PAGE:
Thursday, April 06, 2017

Interesting Idea

I've been on both sides of the fence on this perfomer-royalty issue. Yes it's unfair that performers don't get paid by radio (only songwriters and music publishers do), but it's also true that radio offers free advertising by playing the music. It's how most people have discovered new music for the past 90 years. This is a new approach. From this morning's Tom Taylor NOW Column...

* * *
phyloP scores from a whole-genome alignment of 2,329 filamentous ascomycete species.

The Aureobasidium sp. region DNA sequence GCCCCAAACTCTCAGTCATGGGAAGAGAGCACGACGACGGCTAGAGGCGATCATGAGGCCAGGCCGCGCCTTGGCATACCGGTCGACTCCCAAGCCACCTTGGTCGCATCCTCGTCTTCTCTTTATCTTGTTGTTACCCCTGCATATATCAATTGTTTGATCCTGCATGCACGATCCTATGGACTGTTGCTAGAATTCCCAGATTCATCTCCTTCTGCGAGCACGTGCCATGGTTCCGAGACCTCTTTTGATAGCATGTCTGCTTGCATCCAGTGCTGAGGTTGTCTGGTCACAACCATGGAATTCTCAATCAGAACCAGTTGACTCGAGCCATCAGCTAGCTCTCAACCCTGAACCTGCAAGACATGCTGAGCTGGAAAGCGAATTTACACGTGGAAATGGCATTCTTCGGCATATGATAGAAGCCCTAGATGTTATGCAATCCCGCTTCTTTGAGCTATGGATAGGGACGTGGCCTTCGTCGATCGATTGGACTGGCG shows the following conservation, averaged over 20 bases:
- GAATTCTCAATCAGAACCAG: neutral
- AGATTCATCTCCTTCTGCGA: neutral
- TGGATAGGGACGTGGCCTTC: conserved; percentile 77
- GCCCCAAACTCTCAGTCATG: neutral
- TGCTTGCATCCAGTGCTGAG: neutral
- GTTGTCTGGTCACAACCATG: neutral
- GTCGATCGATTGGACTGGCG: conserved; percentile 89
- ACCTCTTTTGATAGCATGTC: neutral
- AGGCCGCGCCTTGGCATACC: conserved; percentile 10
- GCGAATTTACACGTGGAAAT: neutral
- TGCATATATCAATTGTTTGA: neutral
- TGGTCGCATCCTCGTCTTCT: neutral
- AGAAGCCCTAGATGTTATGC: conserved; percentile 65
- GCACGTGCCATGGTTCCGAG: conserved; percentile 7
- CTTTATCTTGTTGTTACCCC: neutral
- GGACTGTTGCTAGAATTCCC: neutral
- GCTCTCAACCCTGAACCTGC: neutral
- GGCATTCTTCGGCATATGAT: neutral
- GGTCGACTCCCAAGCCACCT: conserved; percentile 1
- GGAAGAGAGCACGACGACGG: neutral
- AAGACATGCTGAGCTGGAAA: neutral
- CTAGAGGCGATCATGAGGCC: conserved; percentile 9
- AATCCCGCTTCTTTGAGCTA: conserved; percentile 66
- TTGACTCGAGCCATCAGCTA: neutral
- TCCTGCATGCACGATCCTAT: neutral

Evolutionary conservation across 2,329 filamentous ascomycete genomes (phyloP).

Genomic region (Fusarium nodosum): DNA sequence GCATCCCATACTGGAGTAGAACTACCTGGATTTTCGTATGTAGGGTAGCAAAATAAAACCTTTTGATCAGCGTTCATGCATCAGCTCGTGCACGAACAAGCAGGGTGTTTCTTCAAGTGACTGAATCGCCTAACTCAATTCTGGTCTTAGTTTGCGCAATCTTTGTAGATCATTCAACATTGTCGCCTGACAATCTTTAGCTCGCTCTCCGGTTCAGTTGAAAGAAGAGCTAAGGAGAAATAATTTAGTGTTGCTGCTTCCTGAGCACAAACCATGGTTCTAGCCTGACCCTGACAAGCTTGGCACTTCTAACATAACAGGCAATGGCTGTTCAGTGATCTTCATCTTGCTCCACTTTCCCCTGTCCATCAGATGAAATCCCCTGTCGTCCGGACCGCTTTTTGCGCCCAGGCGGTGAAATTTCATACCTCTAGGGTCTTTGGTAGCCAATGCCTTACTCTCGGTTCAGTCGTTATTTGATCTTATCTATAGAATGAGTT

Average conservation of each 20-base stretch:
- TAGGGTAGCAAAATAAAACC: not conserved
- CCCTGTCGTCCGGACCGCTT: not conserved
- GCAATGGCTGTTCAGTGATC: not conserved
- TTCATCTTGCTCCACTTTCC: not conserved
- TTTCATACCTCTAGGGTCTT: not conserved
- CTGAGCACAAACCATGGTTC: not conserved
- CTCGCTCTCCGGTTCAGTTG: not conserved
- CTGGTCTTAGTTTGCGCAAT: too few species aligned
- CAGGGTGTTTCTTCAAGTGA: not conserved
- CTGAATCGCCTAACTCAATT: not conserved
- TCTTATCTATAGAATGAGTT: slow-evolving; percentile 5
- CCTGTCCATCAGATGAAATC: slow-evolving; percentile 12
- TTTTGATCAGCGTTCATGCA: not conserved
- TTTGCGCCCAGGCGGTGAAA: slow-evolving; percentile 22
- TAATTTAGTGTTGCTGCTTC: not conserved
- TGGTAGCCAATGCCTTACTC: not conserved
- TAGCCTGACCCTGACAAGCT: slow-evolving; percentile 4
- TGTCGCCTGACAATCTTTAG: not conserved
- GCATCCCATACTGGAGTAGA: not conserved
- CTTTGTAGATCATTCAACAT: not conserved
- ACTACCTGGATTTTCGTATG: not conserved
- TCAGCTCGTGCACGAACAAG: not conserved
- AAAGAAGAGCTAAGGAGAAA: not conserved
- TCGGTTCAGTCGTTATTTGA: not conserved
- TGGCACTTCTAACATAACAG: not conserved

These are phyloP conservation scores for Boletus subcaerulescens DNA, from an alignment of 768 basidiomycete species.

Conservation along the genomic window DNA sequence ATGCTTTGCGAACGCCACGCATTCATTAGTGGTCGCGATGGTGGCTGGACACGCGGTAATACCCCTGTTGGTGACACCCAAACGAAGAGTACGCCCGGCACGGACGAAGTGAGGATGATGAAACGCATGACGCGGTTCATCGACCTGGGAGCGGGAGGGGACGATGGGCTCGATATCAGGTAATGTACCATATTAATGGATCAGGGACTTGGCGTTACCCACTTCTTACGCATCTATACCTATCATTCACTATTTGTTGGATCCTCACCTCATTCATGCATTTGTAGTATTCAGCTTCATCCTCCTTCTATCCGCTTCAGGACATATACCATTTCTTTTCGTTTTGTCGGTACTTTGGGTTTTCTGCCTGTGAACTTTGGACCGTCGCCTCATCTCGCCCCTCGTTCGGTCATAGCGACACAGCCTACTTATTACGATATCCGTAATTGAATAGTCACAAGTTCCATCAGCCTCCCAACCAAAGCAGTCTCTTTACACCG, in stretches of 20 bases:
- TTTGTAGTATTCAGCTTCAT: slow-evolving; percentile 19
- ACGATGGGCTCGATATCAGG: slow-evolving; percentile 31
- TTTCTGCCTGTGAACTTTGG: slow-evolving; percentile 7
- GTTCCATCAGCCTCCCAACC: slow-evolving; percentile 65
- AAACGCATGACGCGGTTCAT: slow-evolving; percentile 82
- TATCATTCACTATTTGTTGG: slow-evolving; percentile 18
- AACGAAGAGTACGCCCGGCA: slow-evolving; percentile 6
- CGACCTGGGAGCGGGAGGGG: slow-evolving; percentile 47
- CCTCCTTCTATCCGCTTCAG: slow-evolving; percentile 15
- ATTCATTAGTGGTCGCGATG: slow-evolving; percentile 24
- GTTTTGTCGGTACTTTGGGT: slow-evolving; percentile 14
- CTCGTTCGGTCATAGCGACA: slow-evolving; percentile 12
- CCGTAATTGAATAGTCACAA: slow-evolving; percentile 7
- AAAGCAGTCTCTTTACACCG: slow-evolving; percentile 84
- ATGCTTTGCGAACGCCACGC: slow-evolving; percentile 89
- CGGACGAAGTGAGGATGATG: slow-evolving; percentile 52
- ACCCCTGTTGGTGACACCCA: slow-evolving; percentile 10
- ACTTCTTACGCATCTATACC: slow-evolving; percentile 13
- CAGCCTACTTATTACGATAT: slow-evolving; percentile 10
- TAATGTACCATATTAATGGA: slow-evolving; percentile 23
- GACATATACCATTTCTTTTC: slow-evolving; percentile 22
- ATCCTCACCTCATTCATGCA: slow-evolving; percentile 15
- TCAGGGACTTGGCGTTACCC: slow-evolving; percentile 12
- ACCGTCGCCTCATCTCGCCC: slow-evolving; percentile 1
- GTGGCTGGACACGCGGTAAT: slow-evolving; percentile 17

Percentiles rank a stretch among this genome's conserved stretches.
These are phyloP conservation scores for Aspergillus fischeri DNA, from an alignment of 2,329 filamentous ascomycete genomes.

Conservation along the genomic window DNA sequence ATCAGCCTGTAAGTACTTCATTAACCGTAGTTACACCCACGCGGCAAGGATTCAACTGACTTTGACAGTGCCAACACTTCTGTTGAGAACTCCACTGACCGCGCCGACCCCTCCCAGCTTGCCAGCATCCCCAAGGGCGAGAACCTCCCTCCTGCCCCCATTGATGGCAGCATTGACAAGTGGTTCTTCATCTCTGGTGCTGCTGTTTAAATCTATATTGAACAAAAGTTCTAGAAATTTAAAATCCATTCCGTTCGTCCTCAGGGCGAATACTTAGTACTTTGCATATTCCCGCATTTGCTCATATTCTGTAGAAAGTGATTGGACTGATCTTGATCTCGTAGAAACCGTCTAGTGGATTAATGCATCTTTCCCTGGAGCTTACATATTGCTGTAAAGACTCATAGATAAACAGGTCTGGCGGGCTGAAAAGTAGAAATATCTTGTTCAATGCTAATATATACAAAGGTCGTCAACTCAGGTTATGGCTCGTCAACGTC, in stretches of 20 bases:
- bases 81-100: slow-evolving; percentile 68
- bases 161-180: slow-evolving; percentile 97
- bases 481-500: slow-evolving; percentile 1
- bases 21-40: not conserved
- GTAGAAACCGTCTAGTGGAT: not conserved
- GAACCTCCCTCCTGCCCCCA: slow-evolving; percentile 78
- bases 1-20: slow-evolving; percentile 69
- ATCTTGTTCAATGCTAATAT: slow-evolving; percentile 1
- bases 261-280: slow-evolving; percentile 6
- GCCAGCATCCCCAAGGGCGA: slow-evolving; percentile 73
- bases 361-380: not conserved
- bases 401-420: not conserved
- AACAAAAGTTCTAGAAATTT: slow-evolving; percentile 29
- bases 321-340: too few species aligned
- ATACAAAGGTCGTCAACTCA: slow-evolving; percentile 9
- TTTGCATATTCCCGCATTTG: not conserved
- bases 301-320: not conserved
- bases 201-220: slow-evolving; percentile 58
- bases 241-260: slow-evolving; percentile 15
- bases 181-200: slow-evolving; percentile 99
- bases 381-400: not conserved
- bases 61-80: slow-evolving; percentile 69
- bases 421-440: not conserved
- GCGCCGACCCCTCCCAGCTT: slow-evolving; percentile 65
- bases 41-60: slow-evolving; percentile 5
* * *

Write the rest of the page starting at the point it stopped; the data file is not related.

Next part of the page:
“PROMOTE” bill would let musicians “opt out of airplay.” It’s a fresh take on the performance royalty stalemate, says House Intellectual Property Subcommittee Darrell Issa – The PROMOTE Act (for “Performance Royalty Owners of Music Opportunity to Earn Act of 2017”) “calls the bluff on both sides in the debate over performance rights.” Artists who “feel they’re not being appropriately compensated” could “opt out of allowing broadcasters to play their music.” As it is now, stations have basically everything available for airplay. They pay music publishers and song owners through not-for-profit ASCAP and BMI, and through for-profit SESAC and Global Music Rights. But not performers, as such. The new H.R. 1914, introduced by California Republican Issa and fellow subcommittee member Ted Deutsch (D-FL) would give performers more control. The Tennessean’s Nate Rau says “Hits by Taylor Swift, Drake, Adele or Miranda Lambert would be taken down, if their record labels choose to do so.” Here’s co-sponsor Ted Deutsch - “We have been told for years that AM/FM radio provides valuable promotion to recording artists, but those artists have never been given the opportunity to decide for themselves.” As you can imagine, this isn’t the NAB’s favorite new piece of legislation.